DiAna DiAna: A hairdresser took on HIV

10/14/2008 12:01 AM

12/07/2008 9:36 PM

Hairdresser DiAna DiAna first learned about HIV/AIDS by chance.

“When I was cleaning up the shop one day (in 1986), I saw a magazine that said something about AIDS,” recalled DiAna, now 60.

She didn’t know much about AIDS, and since her job required her to touch others constantly, she thought she should find out more.

So she sent away for information and learned that HIV/AIDS was mainly sexually transmitted and that the best protection was to use a condom.

She began handing out condoms to customers at her Columbia salon, DiAna’s Hair Ego.

She established the S.C. AIDS Education Network, and in 1987 asked fellow activist Bambi Gaddist to take the unpaid position of vice president. Gaddist, who founded the S.C. HIV/AIDS Council, accepted. She also became DiAna’s client and best friend.

DiAna established an AIDS education and support hot line, which she ran from her home.

She enlisted the national advocacy group ACT UP to stage a State House rally in 1989 for the rights of people with HIV/AIDS in South Carolina.

An independent filmmaker used footage from the rally and from DiAna’s salon to make the short film “DiAna’s Hair Ego,” which was honored by the American Film Institute.

From her salon, DiAna planned Tupperware-style at-home parties offering condoms, vibrators and lotions to make safe sex fun. Soon she and Gaddist won bookings for similar parties around the country.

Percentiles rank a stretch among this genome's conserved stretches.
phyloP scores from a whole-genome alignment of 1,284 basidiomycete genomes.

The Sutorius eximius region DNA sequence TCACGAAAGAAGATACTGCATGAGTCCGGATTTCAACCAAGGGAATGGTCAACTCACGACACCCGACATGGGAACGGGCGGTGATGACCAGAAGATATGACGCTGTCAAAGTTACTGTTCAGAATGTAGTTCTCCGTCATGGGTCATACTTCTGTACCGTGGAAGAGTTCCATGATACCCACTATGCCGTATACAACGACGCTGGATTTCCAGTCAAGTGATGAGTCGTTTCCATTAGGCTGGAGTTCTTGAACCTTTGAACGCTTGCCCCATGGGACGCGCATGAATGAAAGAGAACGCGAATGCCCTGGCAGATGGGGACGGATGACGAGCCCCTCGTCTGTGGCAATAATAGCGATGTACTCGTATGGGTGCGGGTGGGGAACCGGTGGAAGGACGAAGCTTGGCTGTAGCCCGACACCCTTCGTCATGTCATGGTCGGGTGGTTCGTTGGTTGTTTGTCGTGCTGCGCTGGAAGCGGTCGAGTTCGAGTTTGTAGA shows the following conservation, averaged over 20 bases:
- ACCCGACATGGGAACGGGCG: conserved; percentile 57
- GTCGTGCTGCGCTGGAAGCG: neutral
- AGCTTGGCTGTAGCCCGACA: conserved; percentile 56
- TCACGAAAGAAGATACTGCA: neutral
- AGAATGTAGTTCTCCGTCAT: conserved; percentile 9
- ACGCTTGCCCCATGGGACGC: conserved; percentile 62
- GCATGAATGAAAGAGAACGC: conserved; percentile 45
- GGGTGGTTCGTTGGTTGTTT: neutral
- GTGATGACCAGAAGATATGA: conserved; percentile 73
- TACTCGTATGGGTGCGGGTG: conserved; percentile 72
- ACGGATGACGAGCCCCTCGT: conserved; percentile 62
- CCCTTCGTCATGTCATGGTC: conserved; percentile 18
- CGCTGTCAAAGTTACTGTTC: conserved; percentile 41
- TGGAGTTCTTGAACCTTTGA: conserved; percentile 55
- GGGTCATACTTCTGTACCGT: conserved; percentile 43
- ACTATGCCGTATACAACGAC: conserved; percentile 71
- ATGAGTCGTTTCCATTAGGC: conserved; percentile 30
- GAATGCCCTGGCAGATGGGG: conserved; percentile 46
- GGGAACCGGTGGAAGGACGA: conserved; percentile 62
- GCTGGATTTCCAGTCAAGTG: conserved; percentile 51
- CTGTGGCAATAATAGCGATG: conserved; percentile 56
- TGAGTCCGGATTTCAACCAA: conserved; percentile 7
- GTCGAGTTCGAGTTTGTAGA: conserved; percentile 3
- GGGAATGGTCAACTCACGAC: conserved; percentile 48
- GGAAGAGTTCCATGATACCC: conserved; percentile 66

She reached about 800 children with a program called AIDS Busters, which included a film called “What If You Gave a Kid a Condom.” To counter arguments that talking to youngsters about safe sex encouraged them to have sex, she gave kids condoms to see what they would do. The children blew up the condoms and used them to make silly balloon figures.

DiAna took to the streets at night to educate prostitutes, handing out condoms — and, sometimes, food so the women wouldn’t have to sell themselves in order to eat.

She instituted a training course for women called Faces of Sisterhood, which included lessons in self-defense because she learned that some women were beaten when they asked their partners to use condoms.

“This is how you whack ’em back,” said DiAna, who had a brown belt in Tae Kwon Do at the time.

News of her work spread and DiAna was featured in newspapers and magazines and on television — including USA Today, Family Circle, Essence and CNN. Mother Jones magazine featured her as one of its “Heroes and Heroines.”

Each year, despite donations, DiAna spent $8,000 of her own money on her host of projects, shuttering her shop when she left town for HIV-related activities.

When she heard of state grants, often the news came too late for her to apply. Struggling to keep things running, she became burned out and frustrated. She called it quits in 2000.

In 2003, she chronicled her journey in the book “Curlers and Condoms.” DiAna organized one last dinner for the S.C. AIDS Education Network, at which she handed out plaques and thank-yous to board members.

And now she’s back where she started in 1986: styling hair and handing out condoms.

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